Much to my surprise, once I finally sent it off, I received it back today. Amazing four business day turn-around. I was happy.

Until I opened the box.

There sat a nice, plastic-wrapped, refurbished Xbox Elite with a 30-day Xbox Live Gold card taped to it to add onto my existing account (for my troubles, I assume)… and no power supply brick.

Now, before anyone says “WTF? You sent the power supply too? You’re not supposed to send accessories!”, let me explain something.

In a brief chat with @XboxSupport on Twitter, I specifically asked if I should send the power supply with the Xbox console.


To which they replied…


I am well aware of the “no accessories” rule, but the reason I asked was because my Xbox did absolutely nothing when turned on. No power at all. By sending the power supply, I was hoping to ward off any bad experiences with a refurb Xbox and a faulty power supply.

So much for that idea.

So, I decided I would call up Xbox support and have a chat. Surely this can be resolved quickly, and to my satisfaction.

First off, their support line seemed to throw me into a loop. I guess it detected my phone number, saw I had a repair incident and decided I should need to know the status.

Ok, thanks, but I want to talk to someone.

For some reason, it kept telling me that for repairs, visit online and submit the repair request and then just left me hanging to go back to the main menu. It may very well have been my own mistake, but I couldn’t seem to find an option to speak with a real human being.

I hung up and swore a few times.

I called back. I decided I would try Tech Support. If anything, I’m sure they could tell me who I should speak with.

I lucked out and got through to an option to speak with a person.

I really don’t recall his name, but the guy was polite and had a slight accent. It’s nothing personal, but I rarely listen to names. Bad habit. My mind is so preoccupied with what I want to say, that it goes in one ear and out the other.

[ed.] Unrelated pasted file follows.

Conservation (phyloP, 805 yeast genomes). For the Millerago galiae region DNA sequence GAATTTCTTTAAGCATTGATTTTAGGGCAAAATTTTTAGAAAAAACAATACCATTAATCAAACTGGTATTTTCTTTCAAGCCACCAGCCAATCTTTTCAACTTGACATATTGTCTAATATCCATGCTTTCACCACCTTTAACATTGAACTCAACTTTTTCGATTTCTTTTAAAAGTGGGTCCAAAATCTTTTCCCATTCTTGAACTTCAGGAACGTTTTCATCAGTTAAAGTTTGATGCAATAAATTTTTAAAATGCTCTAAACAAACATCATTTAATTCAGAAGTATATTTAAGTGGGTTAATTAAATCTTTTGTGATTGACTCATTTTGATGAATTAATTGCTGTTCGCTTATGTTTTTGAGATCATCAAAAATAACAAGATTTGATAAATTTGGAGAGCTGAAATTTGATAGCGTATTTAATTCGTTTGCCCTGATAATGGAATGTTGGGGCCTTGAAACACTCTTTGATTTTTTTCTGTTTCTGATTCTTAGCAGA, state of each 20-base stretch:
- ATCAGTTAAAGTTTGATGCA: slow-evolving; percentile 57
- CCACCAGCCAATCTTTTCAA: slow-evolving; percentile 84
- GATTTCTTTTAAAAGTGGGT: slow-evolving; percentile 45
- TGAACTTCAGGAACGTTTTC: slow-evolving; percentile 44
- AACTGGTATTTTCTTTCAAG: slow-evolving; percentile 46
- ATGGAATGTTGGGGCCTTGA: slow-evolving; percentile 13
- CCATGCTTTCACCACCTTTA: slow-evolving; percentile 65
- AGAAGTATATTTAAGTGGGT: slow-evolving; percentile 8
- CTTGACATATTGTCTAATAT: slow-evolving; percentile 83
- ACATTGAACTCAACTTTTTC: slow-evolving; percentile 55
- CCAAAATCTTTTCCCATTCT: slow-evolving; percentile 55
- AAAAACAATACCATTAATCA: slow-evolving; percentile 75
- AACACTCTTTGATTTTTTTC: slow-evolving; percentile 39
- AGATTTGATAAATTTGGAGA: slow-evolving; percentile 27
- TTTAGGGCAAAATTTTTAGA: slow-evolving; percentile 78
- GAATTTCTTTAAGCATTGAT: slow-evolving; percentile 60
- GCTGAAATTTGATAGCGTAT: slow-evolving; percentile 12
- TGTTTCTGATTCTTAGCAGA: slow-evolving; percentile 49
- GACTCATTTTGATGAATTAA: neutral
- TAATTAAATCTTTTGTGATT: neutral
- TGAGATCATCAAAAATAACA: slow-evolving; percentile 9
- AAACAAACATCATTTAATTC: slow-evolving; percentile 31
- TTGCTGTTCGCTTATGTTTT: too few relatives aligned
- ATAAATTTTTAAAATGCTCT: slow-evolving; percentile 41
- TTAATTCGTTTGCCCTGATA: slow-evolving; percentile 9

So I explained what the problem was. After a few misunderstandings, he asked if he could place me on hold to look for my power supply. Yep, look for my power supply.

He came back, thanked me for holding, and proceeded to explain that it would be 9-12 days for it to be returned to me.

Umm… wait a minute… 9-12 days???

I asked him how this was possible. It took 4-5 days for my dead console to be shipped to them, be replaced, and shipped back to me… yet it’s going to take 9-12 days for them to return a power supply to me?

He actually interrupted me and began to explain that for “accidentally returned” accessories, this was the norm.

I then proceeded to clarify that this was not an “accidentally returned” accessory. (Never mind the fact that I don’t consider a crucial part for the operation of an Xbox, like a power supply, to be an accessory) I told him that had asked @XboxSupport if I should send the power supply with the console and I was told yes (or “yeah” as the case may be)

This is where we got stuck in a loop. The support rep stuck with the corporate policy of 9-12 … me explaining that this was not my mistake… him giving more apologies… me poking and prodding for some kind of compensation… more apologies… more corporate policy… and then me thanking him for his help, assuring him that I appreciated his help, and then asking to speak with a manager.

When I worked in support, I hated that. But it happens, and you comply with the customer’s request.

I got some resistance, as expected. It was explained to me that the manager would tell me the same thing. I thanked him and insisted. He asked if he could put me on hold while he found a manager. I thanked him.

{Insert annoying hold music here}

I don’t know how long I waited… 2 or 3 minutes perhaps?

He came back and explained that he was still looking for a manager. I thanked him. He thanked me again for holding.

{Insert same annoying hold song here}

More waiting.

He came back again and explained that he was still looking for a manager. I thanked him again. He thanked me again for holding.

Repeat that once or twice more. I actually thought that maybe they were hoping I’d just hang up.

Supper was ready. I was getting hungry.

Finally, he returned to say that a manager was found and told me his name. Again… bad with names. See above. He let me go and left me with the “manager” who asked me how he could help me.

He seemed a little uncertain of what to expect from me. Nervous perhaps. I know that feeling well. I asked him if he was aware of what the problem was, and so it began.

More of the same corporate policy, and apologies (a little more apologetic actually), and now it seems that it was going to be 5-10 days. In fact, my power supply might arrived tomorrow since it has already been 4-5 days since I sent it to them(???)

I explained that 5-10 days was unacceptable, especially considering that it only took 4-5 days for the entire exchange of dead Xbox for a refurbished Xbox. How could it possibly take 5-10 days to send me a simple power supply?

From what I gather, I’m lucky that it was an exchange, because that’s fast. Had it required a repair, I could be waiting 2-3 weeks and my power supply would arrive before my Xbox.

Again, it was implied that I made the error in sending them the “accessory”. Again, I corrected him.